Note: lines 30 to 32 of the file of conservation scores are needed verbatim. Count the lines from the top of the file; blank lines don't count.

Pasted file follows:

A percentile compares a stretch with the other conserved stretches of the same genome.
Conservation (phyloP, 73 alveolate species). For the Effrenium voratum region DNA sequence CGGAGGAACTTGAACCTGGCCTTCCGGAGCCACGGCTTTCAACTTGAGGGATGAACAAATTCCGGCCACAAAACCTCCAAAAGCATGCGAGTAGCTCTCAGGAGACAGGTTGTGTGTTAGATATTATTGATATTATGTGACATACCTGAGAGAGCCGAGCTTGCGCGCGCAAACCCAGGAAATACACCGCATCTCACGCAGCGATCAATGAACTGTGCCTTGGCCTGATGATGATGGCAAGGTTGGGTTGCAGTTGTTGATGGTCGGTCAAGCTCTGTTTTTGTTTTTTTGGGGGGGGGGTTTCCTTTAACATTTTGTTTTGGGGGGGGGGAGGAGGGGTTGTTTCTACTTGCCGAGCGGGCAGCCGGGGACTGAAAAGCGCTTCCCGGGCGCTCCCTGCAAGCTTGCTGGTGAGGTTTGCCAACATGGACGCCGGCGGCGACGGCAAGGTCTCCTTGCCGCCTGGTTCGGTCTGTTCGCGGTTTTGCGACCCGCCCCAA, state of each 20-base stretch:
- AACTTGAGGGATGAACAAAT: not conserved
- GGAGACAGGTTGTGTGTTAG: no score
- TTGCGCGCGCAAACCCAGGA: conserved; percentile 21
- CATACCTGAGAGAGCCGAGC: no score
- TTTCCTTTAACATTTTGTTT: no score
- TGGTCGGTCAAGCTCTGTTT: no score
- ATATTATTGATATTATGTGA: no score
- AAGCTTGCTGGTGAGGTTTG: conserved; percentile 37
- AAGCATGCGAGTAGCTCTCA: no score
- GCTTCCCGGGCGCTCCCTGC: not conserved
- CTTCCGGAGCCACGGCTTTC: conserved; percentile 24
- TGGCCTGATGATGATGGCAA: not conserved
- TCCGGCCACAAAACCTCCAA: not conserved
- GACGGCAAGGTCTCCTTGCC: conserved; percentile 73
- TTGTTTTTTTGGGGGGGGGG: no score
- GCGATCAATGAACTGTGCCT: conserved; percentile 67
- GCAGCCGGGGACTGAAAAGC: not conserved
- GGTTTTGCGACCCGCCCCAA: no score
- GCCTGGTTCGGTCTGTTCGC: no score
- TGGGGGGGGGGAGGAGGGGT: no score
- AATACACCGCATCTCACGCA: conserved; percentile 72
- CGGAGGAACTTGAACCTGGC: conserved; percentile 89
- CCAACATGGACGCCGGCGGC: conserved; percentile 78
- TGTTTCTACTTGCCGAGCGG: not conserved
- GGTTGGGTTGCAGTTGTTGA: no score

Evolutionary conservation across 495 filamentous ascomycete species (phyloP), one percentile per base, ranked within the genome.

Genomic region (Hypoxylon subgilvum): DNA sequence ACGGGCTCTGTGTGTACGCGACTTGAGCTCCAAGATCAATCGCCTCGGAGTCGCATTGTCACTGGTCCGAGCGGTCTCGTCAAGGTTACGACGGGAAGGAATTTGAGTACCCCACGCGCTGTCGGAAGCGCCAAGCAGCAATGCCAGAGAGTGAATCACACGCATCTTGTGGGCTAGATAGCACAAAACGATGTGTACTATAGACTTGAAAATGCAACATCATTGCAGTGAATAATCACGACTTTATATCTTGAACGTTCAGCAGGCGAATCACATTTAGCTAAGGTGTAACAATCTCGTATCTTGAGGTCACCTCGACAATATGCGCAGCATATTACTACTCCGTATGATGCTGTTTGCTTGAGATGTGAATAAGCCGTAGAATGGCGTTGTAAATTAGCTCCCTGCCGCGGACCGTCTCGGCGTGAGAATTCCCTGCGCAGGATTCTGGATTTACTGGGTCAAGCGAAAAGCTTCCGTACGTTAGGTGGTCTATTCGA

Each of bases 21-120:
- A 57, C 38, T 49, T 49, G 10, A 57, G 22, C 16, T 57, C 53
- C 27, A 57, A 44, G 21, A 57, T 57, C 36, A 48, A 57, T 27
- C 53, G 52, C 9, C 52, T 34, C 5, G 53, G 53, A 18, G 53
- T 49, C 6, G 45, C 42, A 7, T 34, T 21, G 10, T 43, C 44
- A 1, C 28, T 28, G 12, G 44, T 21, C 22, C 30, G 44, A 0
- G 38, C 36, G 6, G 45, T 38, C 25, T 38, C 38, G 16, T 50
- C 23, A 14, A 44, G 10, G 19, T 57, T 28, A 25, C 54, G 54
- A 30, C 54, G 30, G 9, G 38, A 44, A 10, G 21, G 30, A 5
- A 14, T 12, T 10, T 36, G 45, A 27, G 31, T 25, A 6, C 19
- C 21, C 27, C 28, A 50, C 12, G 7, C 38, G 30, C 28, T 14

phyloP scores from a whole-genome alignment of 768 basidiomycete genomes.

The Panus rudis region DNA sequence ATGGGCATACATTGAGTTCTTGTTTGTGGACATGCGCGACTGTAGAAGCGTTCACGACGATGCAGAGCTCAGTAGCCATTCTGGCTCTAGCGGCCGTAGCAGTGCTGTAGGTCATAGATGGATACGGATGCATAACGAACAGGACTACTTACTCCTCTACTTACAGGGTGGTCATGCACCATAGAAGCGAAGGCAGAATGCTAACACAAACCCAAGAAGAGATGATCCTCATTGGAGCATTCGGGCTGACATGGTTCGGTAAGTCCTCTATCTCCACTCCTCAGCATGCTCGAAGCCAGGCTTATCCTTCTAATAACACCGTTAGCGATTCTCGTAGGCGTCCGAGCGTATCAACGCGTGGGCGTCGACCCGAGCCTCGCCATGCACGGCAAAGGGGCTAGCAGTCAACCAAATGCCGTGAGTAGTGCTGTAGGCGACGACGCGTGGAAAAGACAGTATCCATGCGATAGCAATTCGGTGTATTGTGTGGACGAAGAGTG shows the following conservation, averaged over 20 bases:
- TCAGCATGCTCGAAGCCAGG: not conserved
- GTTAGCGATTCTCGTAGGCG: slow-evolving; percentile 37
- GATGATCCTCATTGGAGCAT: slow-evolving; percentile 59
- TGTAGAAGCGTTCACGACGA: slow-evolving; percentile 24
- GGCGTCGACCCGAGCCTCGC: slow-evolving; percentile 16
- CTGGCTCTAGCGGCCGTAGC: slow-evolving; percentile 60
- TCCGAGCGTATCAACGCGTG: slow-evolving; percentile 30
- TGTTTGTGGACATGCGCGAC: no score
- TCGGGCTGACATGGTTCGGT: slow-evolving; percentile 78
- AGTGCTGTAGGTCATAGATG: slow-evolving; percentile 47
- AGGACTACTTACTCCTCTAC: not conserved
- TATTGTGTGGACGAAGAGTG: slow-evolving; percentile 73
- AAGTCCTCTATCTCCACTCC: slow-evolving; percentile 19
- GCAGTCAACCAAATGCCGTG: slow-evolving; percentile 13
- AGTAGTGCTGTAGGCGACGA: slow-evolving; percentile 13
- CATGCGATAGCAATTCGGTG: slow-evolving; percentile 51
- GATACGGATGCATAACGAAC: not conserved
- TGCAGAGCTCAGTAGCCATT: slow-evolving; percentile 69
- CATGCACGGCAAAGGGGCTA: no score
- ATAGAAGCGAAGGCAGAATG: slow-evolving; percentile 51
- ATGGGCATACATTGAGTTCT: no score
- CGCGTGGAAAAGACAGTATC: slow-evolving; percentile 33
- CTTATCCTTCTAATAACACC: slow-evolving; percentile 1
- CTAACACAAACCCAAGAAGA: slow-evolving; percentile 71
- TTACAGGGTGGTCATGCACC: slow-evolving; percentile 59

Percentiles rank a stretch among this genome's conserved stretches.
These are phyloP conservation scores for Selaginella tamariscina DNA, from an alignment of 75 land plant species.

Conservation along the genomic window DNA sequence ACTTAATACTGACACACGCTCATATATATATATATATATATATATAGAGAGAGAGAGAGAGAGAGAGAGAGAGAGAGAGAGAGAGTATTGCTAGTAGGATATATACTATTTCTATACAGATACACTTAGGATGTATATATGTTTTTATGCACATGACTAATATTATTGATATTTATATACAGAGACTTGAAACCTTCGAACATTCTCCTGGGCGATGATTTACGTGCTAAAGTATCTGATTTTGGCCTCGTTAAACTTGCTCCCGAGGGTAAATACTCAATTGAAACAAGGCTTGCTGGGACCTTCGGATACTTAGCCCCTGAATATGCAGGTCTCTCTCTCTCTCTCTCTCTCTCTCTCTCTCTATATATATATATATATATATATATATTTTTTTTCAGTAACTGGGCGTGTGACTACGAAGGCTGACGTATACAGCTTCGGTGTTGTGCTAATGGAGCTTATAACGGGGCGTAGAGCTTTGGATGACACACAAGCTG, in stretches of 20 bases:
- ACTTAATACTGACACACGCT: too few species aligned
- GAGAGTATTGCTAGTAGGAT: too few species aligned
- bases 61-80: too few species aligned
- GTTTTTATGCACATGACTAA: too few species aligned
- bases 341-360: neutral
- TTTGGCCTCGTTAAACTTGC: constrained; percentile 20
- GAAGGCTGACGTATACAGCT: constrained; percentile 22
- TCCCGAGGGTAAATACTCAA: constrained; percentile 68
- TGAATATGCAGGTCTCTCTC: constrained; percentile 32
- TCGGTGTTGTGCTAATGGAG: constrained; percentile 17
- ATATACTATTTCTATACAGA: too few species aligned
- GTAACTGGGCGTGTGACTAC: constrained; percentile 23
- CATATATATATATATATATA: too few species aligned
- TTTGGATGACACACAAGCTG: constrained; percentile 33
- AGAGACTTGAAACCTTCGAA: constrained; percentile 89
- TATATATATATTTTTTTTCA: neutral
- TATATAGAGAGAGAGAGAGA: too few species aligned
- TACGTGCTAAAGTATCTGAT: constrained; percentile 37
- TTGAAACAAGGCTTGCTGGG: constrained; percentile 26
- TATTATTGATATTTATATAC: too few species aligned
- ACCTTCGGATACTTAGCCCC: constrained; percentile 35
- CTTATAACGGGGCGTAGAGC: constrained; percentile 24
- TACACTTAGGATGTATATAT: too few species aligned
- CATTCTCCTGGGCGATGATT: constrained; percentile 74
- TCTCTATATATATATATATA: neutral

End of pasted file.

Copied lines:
Each of bases 21-120:
- A 57, C 38, T 49, T 49, G 10, A 57, G 22, C 16, T 57, C 53
- C 27, A 57, A 44, G 21, A 57, T 57, C 36, A 48, A 57, T 27